BodyTalk

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The BodyTalk System was developed in the mid 1990s by Australian chiropractor and acupuncturist, Dr. John Veltheim. Drawing on his knowledge of chiropractic medicine, acupuncture, yoga, applied kinesiology and modern physics, Dr. Veltheim created a novel, integrative approach to holistic healing. Instead of focusing merely on the symptoms experienced by clients, BodyTalk seeks to address the root cause.

BodyTalk practitioners seek to address the needs of the entire person, including body, mind, and spirit. The approach is used to rebalance or resynchronize the body’s energy systems so the individual can function optimally. While BodyTalk is most often used with people, it can also be used on animals and even plants.

Basic Principles of BodyTalk

BodyTalk is based on the idea that everything in the universe is linked. This principle also applies to the body, wherein each cell, organ and body part exists in constant communication with every other cell, organ and part of the body. Much of this communication takes place via a system of energy pathways in the body. It is believed that when these channels of communication become compromised, an imbalance develops and symptoms begin to appear. This compromise may result from issues such as physical injury, illness, emotional stress, trauma, or food additives.

A second principle of BodyTalk is that the body has an innate ability to heal itself. The role of the BodyTalk practitioner is simply to tap into the body’s natural wisdom, aiding the body in identifying and correcting any malfunction in its energy system.

What Happens in a BodyTalk Session?

A typical BodyTalk session lasts between 15-45 minutes. At the start of the session the practitioner will speak with the client about their health and any issues that brought them to treatment. After this assessment is complete, the client will recline in a chair or on the treatment table as the practitioner conducts neuromuscular biofeedback using the client’s arm.

Neuromuscular biofeedback, a type of muscle testing that is similar to applied kinesiology, helps the practitioner to establish Yes/No communication with the client’s body. By using this technique the practitioner is able to ask the body which communication channels have been weakened and the specific order in which they should be corrected or “tuned” for optimal healing.

To accomplish this tuning, the practitioner holds the point of the body that has an imbalance while gently tapping the client’s head, followed by the sternum. Tapping on the head is thought to stimulate the brain, which then signals the body to repair the defective connections and balance itself. Tapping on the sternum is believed to help the heart to store the memory of the newly re-established connection.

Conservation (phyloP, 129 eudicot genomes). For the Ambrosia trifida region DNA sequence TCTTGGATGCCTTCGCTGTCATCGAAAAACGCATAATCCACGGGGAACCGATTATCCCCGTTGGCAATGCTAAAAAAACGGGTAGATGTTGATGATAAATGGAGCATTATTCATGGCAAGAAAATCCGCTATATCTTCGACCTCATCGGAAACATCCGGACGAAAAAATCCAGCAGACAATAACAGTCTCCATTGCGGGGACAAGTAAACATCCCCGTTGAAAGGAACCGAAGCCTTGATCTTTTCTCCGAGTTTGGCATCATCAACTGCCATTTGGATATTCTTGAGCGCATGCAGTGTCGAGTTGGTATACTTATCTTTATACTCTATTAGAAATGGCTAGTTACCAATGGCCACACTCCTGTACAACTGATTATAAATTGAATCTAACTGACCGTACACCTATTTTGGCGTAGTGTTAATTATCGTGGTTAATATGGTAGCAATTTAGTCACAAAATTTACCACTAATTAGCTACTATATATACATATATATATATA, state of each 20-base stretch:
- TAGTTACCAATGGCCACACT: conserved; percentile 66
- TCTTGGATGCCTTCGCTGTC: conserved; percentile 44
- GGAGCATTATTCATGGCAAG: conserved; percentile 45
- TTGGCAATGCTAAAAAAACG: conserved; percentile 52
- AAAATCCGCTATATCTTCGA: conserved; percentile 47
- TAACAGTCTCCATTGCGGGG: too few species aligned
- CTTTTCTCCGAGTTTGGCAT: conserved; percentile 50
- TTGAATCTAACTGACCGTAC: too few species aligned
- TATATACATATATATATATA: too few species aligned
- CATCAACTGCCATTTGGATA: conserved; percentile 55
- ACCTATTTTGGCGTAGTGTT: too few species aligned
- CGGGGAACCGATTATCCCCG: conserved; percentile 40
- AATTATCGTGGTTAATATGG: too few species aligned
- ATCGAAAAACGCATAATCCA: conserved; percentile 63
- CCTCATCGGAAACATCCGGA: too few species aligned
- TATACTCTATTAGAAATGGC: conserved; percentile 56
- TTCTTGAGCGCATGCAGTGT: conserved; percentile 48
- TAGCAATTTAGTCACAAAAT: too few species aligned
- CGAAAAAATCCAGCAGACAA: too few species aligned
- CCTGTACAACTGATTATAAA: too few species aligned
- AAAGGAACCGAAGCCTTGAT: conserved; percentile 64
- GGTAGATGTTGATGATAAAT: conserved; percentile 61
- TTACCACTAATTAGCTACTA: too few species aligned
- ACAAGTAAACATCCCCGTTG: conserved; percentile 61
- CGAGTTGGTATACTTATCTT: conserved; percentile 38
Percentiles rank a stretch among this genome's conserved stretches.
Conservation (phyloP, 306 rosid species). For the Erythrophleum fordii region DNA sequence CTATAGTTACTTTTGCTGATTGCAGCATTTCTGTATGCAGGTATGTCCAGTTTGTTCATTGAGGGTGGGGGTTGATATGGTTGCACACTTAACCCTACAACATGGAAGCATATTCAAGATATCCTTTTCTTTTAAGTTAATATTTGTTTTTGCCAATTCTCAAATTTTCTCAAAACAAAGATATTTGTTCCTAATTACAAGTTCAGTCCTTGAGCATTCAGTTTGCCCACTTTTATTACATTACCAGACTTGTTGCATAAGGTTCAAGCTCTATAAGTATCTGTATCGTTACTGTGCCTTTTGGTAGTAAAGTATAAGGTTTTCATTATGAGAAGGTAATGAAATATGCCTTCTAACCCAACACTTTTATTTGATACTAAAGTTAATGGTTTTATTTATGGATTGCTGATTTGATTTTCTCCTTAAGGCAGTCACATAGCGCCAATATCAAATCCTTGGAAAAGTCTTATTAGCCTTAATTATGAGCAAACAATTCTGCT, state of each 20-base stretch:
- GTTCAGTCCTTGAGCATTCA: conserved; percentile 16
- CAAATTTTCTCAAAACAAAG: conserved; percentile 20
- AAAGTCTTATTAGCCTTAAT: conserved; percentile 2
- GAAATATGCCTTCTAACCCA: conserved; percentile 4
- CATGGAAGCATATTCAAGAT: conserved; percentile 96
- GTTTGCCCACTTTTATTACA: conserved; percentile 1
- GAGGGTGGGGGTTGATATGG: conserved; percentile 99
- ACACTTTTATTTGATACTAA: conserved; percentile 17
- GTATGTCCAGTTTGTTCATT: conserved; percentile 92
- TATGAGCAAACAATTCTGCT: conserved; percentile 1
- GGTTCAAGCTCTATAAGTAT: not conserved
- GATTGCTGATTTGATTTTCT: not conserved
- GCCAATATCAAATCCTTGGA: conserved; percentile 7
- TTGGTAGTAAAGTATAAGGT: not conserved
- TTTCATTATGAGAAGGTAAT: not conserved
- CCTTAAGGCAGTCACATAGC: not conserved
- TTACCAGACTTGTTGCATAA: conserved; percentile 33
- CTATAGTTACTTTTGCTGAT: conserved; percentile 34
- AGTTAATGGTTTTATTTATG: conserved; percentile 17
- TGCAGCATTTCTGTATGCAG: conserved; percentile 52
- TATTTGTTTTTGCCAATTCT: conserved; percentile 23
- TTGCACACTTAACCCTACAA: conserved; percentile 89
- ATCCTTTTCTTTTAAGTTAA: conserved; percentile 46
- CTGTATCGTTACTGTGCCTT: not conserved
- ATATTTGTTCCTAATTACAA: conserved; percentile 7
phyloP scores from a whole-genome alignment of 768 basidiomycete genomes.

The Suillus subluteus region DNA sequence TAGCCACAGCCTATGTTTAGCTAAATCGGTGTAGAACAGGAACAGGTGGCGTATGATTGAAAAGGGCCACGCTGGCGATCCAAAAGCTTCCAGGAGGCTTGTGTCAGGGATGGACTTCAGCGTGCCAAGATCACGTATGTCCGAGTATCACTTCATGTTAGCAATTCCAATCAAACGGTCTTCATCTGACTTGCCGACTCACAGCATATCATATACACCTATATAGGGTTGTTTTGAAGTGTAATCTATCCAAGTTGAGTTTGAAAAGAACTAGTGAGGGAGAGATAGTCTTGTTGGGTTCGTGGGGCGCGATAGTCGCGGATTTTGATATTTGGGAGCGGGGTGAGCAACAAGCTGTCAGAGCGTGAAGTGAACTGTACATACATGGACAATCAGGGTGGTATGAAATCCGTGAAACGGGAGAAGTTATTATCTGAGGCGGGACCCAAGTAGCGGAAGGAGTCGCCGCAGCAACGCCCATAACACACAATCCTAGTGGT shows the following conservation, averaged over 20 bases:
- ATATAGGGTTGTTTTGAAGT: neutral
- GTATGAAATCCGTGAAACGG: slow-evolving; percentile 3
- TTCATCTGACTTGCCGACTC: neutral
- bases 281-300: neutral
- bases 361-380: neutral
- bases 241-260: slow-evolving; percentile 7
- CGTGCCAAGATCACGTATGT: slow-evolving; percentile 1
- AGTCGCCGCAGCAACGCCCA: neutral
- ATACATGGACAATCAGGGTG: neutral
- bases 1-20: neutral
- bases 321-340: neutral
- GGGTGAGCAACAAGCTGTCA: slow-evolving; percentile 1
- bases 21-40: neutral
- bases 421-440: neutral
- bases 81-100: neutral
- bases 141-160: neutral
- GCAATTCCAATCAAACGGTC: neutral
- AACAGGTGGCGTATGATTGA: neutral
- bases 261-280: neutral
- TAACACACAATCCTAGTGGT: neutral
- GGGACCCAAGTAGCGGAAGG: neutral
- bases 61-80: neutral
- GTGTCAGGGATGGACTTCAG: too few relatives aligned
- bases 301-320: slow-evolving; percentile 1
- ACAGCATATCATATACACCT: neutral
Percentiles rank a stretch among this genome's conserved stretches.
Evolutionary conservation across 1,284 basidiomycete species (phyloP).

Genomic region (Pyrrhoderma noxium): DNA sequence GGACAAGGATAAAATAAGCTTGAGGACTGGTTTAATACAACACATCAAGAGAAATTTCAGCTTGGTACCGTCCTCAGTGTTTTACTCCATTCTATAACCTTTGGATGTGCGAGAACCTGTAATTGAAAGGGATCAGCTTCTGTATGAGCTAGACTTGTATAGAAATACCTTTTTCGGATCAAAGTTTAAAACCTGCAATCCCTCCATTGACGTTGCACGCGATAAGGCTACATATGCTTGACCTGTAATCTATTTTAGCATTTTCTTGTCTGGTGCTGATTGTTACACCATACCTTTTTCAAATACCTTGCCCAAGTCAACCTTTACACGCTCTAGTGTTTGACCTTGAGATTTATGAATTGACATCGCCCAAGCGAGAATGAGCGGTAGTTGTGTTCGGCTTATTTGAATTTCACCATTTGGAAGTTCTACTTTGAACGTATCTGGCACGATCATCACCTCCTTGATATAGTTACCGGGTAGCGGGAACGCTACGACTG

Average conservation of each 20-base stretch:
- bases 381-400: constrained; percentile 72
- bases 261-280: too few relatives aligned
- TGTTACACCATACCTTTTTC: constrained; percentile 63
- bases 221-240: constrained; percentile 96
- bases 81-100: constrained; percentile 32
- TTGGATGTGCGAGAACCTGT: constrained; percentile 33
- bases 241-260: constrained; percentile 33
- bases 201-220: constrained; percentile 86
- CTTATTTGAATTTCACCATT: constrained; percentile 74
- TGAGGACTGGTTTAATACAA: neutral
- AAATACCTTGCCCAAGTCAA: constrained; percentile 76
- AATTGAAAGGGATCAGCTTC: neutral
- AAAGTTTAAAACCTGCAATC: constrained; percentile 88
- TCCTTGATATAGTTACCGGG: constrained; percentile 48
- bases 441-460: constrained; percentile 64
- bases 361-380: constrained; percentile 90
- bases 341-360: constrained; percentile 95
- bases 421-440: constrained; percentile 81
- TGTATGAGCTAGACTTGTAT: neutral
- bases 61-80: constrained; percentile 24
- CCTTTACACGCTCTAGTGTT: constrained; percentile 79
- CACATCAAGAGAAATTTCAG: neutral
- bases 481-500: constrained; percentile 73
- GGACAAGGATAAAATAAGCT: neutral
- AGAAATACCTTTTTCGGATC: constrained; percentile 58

Many people experience symptomatic relief after just two or three sessions. Clients usually lie face-up on a massage table and remain fully clothed. However, they are encouraged to wear loose-fitting clothing and may be asked to remove jewelry and belt buckles.

Benefits of BodyTalk

BodyTalk is considered a quick, safe, and effective means of improving a person’s overall health, energy, and well-being. It can be used with just about anyone, including pregnant individuals, newborn babies, young children and the elderly. While the approach is completely safe and gentle, clients may experience detox symptoms for a day or two after their session as the body works to restore a state of balance.

BodyTalk has been used in conjunction with other forms of therapy to help individuals experiencing food and eating issues. It may also used to relieve stress, allergies, headaches, emotional issues, and fatigues, while improving mood and physical balance.

A major advantage of the BodyTalk approach is clients do not need to talk about the concerns they are currently experiencing. A skilled BodyTalk practitioner is able to use neuromuscular biofeedback to quickly locate areas that are out of balance and reestablish the body’s natural lines of communication to promote improved health. This protects clients from having to recall or consciously address issues that may be particularly embarrassing, complex, or painful.

References:

  1. BodyTalk your health. (n.d.). Retrieved from http://www.bodytalk.com.au/what-is-bodytalk
  2. Brown, L. (2009). What is BodyTalk? Retrieved from http://www.bodytalkmatters.co.uk/bodytalk_what_is_bodytalk.html
  3. Crilly, L. (2012). Hope with eating disorders. London, United Kingdom: Hay House UK.
  4. FAQ. (n.d.). BodyTalk Central. Retrieved from http://www.bodytalkcentral.com/faq.php
  5. Huesmann, L. (2013). Dancing in the shadows: Flying from fear and guilt into a rainbow sky.      Victoria, Canada: Trafford.
  6. International BodyTalk Association. (n.d.). Retrieved from https://www.bodytalksystem.com/learn/bodytalk/session.cfm
  7. Smith, A. E. (2010). How to unbreak your health: Your map to the world of complementary and alternative therapies (2nd ed.). Michigan, USA: Loving Healing Press.